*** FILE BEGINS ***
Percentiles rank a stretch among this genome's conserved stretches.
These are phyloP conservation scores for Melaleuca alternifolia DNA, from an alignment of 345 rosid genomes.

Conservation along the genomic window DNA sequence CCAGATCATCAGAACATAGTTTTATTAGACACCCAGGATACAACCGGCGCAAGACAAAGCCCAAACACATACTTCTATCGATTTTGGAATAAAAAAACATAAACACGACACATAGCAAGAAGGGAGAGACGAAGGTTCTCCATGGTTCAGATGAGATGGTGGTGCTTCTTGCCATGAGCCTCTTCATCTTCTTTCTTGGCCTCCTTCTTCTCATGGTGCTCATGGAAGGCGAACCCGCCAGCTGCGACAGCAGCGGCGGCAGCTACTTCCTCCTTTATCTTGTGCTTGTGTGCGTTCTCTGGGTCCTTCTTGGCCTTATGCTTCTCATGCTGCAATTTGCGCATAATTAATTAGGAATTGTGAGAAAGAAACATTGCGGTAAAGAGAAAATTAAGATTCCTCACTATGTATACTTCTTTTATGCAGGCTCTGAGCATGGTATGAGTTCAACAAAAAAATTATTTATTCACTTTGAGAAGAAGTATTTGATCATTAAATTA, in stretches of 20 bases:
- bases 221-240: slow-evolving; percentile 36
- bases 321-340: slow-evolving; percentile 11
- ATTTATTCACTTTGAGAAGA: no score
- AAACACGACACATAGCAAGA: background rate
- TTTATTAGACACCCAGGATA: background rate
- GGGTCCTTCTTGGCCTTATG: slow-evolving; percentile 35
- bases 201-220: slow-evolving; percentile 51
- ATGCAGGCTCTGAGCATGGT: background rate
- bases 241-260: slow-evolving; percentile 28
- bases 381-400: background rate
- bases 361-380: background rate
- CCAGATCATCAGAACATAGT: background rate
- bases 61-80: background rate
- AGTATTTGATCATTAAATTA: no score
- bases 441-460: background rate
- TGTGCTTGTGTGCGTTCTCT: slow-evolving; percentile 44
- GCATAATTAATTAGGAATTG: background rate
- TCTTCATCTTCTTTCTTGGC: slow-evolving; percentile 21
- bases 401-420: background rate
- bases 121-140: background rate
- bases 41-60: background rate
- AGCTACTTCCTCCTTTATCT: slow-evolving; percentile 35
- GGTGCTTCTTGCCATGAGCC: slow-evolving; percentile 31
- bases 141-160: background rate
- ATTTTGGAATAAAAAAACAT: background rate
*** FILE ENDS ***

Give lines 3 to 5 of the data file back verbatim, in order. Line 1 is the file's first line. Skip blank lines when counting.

Conservation along the genomic window DNA sequence CCAGATCATCAGAACATAGTTTTATTAGACACCCAGGATACAACCGGCGCAAGACAAAGCCCAAACACATACTTCTATCGATTTTGGAATAAAAAAACATAAACACGACACATAGCAAGAAGGGAGAGACGAAGGTTCTCCATGGTTCAGATGAGATGGTGGTGCTTCTTGCCATGAGCCTCTTCATCTTCTTTCTTGGCCTCCTTCTTCTCATGGTGCTCATGGAAGGCGAACCCGCCAGCTGCGACAGCAGCGGCGGCAGCTACTTCCTCCTTTATCTTGTGCTTGTGTGCGTTCTCTGGGTCCTTCTTGGCCTTATGCTTCTCATGCTGCAATTTGCGCATAATTAATTAGGAATTGTGAGAAAGAAACATTGCGGTAAAGAGAAAATTAAGATTCCTCACTATGTATACTTCTTTTATGCAGGCTCTGAGCATGGTATGAGTTCAACAAAAAAATTATTTATTCACTTTGAGAAGAAGTATTTGATCATTAAATTA, in stretches of 20 bases:
- bases 221-240: slow-evolving; percentile 36
- bases 321-340: slow-evolving; percentile 11